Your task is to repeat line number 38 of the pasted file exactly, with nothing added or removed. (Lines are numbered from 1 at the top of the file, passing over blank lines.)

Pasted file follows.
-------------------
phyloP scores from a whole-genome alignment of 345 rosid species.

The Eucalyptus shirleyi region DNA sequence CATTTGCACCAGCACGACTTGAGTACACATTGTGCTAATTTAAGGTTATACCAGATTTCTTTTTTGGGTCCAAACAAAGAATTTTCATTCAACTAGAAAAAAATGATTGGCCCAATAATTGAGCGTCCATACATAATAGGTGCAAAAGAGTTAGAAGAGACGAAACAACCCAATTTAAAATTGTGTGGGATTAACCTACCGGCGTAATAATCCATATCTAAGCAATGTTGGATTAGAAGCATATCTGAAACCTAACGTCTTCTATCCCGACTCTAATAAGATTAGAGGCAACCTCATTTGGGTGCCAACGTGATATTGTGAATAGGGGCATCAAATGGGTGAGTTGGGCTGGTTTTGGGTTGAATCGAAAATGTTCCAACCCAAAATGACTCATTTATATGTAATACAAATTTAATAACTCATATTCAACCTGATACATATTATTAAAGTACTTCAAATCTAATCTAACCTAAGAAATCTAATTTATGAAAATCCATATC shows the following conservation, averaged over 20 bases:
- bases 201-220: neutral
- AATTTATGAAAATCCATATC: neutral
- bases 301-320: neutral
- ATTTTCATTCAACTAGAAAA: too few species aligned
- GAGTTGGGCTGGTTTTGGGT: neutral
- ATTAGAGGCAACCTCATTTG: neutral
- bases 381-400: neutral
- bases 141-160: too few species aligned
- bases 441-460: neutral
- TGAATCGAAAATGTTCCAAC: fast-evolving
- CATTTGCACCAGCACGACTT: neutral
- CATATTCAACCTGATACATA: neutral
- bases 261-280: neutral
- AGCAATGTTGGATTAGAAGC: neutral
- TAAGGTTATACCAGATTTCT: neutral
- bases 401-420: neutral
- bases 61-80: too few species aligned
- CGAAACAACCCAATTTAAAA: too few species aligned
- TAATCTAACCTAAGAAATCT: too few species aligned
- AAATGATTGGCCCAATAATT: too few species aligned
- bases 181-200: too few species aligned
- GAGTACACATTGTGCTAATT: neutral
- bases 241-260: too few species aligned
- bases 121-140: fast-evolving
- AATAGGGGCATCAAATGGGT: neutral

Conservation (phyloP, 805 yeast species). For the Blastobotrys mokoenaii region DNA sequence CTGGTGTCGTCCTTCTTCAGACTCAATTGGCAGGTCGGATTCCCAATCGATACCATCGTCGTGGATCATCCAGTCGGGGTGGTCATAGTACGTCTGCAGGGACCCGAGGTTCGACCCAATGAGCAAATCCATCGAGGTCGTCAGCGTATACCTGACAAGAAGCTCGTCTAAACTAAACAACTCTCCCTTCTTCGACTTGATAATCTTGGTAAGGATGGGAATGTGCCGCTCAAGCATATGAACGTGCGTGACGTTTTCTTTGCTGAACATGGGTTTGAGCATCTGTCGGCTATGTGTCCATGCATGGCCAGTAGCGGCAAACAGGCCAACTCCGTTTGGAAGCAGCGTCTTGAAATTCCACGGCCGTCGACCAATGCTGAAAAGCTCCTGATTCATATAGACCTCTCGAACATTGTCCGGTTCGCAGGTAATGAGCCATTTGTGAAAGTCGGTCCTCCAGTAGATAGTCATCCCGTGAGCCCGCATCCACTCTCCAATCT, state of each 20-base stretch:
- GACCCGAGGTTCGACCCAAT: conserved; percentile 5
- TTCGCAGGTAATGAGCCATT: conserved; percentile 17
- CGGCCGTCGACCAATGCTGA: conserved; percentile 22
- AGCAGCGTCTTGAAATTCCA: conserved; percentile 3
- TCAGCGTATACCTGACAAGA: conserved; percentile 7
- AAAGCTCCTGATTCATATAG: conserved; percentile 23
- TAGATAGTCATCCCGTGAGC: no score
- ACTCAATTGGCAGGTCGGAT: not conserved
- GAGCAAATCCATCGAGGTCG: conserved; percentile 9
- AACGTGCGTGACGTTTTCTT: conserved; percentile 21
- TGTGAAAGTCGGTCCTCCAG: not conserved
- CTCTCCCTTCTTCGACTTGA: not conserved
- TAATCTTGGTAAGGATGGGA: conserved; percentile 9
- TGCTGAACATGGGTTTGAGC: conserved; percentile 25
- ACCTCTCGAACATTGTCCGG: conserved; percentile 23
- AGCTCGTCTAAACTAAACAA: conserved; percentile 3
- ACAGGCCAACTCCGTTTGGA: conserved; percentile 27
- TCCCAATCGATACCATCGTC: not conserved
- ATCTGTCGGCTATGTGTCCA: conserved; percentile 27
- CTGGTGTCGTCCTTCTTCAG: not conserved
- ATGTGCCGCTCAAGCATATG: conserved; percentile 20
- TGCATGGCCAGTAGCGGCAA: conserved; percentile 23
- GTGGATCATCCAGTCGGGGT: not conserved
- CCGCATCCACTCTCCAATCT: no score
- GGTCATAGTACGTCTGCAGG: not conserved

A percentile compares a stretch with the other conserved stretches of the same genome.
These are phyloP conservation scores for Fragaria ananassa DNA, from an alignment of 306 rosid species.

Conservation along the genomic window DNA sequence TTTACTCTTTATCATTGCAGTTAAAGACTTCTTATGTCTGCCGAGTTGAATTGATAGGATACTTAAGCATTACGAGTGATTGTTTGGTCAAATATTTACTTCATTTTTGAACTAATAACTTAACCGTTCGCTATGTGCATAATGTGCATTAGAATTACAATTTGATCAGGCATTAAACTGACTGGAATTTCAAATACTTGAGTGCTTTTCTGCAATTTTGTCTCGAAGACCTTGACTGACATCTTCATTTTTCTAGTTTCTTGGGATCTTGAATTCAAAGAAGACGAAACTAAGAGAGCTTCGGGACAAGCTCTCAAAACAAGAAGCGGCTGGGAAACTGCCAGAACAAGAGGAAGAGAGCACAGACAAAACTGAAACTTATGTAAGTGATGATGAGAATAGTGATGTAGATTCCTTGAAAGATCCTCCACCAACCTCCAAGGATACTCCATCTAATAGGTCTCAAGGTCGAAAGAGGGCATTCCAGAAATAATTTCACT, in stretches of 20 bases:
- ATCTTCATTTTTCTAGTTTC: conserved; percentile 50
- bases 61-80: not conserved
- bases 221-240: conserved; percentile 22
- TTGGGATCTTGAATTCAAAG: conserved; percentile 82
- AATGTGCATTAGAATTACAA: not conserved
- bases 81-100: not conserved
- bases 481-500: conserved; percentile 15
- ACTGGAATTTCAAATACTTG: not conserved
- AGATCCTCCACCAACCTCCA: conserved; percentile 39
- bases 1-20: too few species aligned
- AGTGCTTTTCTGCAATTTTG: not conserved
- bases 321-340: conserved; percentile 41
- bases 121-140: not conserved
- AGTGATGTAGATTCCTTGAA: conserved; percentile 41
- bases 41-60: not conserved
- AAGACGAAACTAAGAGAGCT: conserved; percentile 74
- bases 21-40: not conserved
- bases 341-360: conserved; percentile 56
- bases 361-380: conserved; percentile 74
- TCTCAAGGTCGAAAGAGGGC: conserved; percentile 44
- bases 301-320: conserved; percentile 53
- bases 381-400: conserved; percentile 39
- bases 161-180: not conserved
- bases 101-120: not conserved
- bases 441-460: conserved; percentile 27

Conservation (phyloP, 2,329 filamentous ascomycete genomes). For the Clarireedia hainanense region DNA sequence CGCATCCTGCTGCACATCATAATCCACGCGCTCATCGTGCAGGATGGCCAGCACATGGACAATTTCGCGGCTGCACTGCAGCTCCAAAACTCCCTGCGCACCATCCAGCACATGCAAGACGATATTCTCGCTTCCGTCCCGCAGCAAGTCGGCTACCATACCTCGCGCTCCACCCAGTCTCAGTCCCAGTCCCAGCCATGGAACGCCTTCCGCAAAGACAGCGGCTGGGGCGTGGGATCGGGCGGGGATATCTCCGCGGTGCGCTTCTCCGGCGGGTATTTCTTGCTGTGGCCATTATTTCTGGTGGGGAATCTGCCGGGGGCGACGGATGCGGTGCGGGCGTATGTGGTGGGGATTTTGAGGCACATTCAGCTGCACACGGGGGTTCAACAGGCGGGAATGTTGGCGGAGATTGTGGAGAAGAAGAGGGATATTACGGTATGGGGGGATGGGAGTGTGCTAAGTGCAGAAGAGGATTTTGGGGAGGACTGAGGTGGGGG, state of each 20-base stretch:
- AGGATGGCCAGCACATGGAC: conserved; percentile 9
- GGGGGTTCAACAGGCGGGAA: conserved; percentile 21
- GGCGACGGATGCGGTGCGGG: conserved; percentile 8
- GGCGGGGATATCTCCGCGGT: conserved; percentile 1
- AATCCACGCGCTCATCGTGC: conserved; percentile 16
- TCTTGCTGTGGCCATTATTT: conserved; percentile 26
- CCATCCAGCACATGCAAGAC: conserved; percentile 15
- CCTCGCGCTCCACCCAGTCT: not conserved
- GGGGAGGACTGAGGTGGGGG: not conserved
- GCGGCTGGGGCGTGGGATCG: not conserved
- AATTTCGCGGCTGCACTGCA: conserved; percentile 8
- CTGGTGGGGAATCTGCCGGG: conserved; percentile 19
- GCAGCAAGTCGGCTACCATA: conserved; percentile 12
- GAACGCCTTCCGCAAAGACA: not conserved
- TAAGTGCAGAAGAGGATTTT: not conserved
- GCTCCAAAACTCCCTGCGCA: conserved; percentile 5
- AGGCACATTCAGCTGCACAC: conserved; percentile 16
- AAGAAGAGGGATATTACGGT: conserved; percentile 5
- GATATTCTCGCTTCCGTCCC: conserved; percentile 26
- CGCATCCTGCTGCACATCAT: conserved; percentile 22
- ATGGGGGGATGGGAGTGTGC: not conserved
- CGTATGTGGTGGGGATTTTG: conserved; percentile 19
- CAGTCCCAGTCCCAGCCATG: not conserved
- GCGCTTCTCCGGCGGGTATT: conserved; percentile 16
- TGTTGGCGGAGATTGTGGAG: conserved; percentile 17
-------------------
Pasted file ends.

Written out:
- AACGTGCGTGACGTTTTCTT: conserved; percentile 21